11 Ways to Avoid Sprayer Tank Sludge

Sprayer nozzles ( Sonja Begemann )

Farmers wear many hats: business owner, chemist, agronomist, machinery operator, and the list goes on. When it comes to the chemist hat, it can be challenging to make sure you get certain insecticide, herbicide or fungicide mixes just right to avoid a soupy, sludgy mess.

Fortunately, there is an 11-step program you can follow to avoid “cottage cheese” in your sprayer lines, according to Sara Smelser, agronomist at Green Point Ag.

“I would say 85% of the calls I’ve received about tank mixing issues could have been prevented,” Smelser adds.

Before you get started mixing ingredients, here are a few general reminders. First, fill your tanks half full of water before adding any active ingredients.

“Dilution is the solution to pollution,” Smelser reminds farmers. It’s a great way to prevent clogged up tanks, booms, inductor cones and nozzles.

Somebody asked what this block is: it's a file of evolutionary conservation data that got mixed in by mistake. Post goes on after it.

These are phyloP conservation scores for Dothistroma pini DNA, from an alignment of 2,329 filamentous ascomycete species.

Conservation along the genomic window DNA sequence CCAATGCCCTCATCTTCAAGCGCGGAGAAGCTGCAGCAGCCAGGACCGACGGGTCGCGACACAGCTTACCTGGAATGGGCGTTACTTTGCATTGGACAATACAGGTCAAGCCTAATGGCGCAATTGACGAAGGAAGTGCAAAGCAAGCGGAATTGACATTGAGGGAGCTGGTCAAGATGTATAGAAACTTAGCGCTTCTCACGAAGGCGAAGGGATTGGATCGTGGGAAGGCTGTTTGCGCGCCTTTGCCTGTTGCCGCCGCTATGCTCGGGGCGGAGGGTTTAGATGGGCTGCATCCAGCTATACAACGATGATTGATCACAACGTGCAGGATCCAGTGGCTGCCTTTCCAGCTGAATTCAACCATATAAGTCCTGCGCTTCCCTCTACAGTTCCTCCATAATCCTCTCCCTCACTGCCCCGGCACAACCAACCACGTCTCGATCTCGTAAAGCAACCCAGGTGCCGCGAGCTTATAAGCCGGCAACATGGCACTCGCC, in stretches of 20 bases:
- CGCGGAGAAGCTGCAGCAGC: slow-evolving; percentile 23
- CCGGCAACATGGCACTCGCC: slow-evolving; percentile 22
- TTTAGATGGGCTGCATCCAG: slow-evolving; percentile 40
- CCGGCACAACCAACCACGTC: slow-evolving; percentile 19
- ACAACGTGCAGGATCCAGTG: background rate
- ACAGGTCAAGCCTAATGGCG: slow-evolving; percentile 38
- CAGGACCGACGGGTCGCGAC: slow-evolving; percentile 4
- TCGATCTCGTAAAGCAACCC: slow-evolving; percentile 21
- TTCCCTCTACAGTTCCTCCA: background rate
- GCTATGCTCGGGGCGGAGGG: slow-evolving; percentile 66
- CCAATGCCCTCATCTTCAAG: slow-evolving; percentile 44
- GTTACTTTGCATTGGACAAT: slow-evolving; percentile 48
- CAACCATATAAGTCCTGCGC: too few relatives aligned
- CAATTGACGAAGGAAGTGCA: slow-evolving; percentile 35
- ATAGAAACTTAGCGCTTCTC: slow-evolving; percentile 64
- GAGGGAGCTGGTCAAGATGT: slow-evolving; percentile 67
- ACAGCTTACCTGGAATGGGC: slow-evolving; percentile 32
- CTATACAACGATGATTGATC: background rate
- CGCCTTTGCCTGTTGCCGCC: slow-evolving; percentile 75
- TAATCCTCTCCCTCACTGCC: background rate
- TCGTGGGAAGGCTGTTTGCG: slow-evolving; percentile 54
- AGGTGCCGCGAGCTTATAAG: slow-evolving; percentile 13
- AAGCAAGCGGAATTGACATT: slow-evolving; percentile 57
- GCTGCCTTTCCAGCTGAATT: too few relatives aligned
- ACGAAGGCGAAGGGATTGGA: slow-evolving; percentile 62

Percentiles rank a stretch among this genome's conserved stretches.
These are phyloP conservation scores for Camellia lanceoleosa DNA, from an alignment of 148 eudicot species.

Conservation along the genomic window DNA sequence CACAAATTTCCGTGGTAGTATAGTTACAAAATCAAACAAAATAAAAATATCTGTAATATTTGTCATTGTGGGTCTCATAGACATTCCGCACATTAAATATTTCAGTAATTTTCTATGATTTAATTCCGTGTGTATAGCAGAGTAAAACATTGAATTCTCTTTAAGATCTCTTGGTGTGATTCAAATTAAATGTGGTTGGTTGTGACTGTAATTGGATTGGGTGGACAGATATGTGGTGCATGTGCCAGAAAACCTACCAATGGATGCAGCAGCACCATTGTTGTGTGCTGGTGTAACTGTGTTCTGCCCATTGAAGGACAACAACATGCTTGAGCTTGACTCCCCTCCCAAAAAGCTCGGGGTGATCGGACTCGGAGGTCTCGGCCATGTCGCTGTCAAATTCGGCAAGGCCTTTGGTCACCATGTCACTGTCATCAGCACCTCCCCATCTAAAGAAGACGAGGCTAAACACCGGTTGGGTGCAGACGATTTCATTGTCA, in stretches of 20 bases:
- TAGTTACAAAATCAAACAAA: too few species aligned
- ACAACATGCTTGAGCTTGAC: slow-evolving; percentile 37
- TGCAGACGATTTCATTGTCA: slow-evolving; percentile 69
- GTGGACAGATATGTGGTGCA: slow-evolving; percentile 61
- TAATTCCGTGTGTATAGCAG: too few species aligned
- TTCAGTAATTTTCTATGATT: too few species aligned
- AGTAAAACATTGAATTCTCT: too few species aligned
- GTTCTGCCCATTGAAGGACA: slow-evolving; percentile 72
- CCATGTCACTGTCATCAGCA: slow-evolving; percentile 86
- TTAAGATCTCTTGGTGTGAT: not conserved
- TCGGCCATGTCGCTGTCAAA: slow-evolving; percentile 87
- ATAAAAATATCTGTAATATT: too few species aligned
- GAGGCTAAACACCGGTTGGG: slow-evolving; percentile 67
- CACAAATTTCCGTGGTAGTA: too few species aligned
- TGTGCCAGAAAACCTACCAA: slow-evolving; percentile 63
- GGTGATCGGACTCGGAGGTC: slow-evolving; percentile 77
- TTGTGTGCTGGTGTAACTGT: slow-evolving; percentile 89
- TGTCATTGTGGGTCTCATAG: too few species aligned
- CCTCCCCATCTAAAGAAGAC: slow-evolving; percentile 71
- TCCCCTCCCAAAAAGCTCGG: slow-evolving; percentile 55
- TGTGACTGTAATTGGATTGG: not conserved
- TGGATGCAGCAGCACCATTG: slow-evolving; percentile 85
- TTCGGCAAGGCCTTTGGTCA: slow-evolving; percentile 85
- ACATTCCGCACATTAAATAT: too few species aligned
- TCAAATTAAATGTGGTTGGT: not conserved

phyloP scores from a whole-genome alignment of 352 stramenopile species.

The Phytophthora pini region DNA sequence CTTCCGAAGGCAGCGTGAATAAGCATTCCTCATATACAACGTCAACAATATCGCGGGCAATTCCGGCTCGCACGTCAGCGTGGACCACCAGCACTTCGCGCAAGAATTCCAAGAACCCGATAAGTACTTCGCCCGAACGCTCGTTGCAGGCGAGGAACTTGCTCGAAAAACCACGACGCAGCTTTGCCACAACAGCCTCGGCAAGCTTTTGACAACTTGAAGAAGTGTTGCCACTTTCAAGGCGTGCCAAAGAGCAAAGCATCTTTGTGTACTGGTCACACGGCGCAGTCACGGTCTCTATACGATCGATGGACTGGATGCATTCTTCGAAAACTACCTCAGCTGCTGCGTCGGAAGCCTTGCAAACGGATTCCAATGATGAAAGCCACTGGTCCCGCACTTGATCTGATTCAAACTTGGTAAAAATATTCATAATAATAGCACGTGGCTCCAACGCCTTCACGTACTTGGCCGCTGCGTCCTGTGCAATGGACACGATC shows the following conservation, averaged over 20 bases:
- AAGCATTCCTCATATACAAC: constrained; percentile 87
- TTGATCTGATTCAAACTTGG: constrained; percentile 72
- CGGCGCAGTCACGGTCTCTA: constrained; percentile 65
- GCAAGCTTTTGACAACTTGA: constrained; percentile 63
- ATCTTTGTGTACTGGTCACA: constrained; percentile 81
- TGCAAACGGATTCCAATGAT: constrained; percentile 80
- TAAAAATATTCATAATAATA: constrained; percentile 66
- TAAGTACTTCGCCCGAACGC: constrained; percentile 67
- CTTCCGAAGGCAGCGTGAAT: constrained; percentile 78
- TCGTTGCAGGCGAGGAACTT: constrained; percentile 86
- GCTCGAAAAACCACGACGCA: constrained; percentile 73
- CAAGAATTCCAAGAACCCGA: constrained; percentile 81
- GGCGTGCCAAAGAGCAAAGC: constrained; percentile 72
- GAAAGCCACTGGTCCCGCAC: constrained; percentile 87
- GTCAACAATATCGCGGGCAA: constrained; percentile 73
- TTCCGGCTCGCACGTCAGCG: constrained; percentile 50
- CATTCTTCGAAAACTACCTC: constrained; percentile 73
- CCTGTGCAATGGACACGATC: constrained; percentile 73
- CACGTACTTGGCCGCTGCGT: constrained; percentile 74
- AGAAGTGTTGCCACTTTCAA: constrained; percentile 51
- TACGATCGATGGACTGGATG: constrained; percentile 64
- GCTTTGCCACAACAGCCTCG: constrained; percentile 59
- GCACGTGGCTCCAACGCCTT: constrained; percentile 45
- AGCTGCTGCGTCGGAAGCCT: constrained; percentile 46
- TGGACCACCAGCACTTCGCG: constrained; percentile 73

Allow plenty of time between ingredients—dumping a high level of concentrates can lead to a big mess. Also, remember the acronyms WALES and DALES.

W-wettable powders (or D-Dry flowables)



E-EC formulations


Now, it’s time to get started. Mixing order matters, and Smelser recommends the following:

  1. Water
  2. Defoamers or antifoamers
  3. Water conditioners (have water tested if you’re unsure of the hardness)
  4. Drift reduction agents (this is an exception to the WALES and DALES rule as it is a surfactant, but it times time to activate and provides better performance when added after water conditioner)
  5. Ws or Ds of WALES and DALES (wettable powders and dry flowables)
  6. Agitate the mix
  7. Liquid flowables and suspensions
  8. Emulsified concentrates
  9. Glyphosate—if included in the mix, as it is the last pesticide product to go in the tank
  10. Surfactants/adjuvants
  11. Top off with water

It’s often a good idea to test the mix before placing it into a spray tank. Consider a jar test that could save time, money and a headache later, Smelser adds.